THE SHEAR STRESSED NORMAL ERYTHROCYTE AS A MODEL DEFECT FOR DECREASED RED CELL DEFORMABILITY
O'REAR EDGAR ALLEN, III
Doctor of Philosophy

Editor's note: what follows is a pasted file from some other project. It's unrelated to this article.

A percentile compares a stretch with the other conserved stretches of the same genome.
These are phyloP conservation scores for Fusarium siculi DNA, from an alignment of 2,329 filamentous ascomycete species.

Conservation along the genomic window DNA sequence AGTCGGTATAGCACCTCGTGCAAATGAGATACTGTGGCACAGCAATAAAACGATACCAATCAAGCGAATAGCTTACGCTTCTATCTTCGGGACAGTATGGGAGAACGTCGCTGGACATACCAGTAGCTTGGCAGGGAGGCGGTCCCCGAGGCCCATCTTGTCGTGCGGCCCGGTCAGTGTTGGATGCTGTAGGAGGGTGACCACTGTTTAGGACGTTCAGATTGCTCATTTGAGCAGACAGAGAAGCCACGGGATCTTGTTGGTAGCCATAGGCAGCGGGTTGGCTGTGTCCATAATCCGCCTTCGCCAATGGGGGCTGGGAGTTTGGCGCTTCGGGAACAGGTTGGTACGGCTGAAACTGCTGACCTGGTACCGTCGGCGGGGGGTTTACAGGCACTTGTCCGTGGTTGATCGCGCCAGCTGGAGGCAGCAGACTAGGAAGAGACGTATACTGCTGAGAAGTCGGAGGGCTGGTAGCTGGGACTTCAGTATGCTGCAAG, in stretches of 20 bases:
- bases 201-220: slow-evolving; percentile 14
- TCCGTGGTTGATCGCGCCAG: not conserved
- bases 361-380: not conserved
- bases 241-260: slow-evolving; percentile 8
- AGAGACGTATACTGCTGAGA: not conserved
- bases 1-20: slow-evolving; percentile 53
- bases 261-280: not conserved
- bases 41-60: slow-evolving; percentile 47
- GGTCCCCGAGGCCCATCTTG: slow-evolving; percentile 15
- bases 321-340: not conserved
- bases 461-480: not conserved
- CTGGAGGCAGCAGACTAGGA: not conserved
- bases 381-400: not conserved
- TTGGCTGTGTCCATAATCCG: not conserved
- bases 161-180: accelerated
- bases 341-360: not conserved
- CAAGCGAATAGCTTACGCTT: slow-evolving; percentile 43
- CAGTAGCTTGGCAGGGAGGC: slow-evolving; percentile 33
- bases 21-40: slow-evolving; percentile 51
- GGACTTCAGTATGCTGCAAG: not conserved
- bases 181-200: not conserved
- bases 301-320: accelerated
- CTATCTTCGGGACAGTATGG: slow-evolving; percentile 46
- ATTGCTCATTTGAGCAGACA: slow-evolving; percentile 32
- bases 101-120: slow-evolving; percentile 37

Exposure of normal erythrocytes to super-physiologic but subhemolytic shear stresses results in decreased red cell deformability. This model defect has helped pinpoint possible factors effecting similar cell damage from currently used medical devices. Red cell ATP is found not to be a primary determinant of this phenomenon. Intracellular calcium, as measured by a modification of Harrison and Long's procedure, is increased by 35 and 55% above control levels following exposure to shear stresses of 1000 and 1300 dynes/cm('2) for two minutes, and is associated with decreasing deformability. The disparate magnitudes of shear-related sodium influx and potassium efflux indicate genesis of a hyperpolarized membrane during shear, which apparently enhances calcium uptake. No significant changes are found for intracellular magnesium, 2,3-diphosphoglycerate or mean cell volume. Major results of the model studies are verified clinically by measurements on red cells from patients with chronic renal failure receiving hemodialysis or for patients with prosthetic cardiac valves. A strong correlation (r = .91, p < .001) has been found for our deformability indicator with intracellular calcium for the prosthetic heart valve patients; other correlations for this group are found with patient's values for hematocrit, serum lactate dehydrogenase, and percentage of abnormal cells. These findings imply that deformability is indeed an important pathophysiological quantity. Erythrocyte deformability for this work is determined by the pressure drop during constant volumetric flowrate filtration of a red cell suspension through the 3 (mu)m diameter pores of a Nuclepore filter. The zero time pressure drop from the linear portion of this curve is the deformability indicator P(,0). Pressure vs. filtration time curve characteristics of initial pressure drop, transient response, and a slight steady-state positive slope are attributed to membrane viscosity, the experimental setup, and pore plugging, respectively. Theoretical models lead to an estimate of the coefficient of surface viscosity for the red cell membrane (6(.)10('-3) dyn sec/cm) and to a curve fit for pressure as a function of filtration time.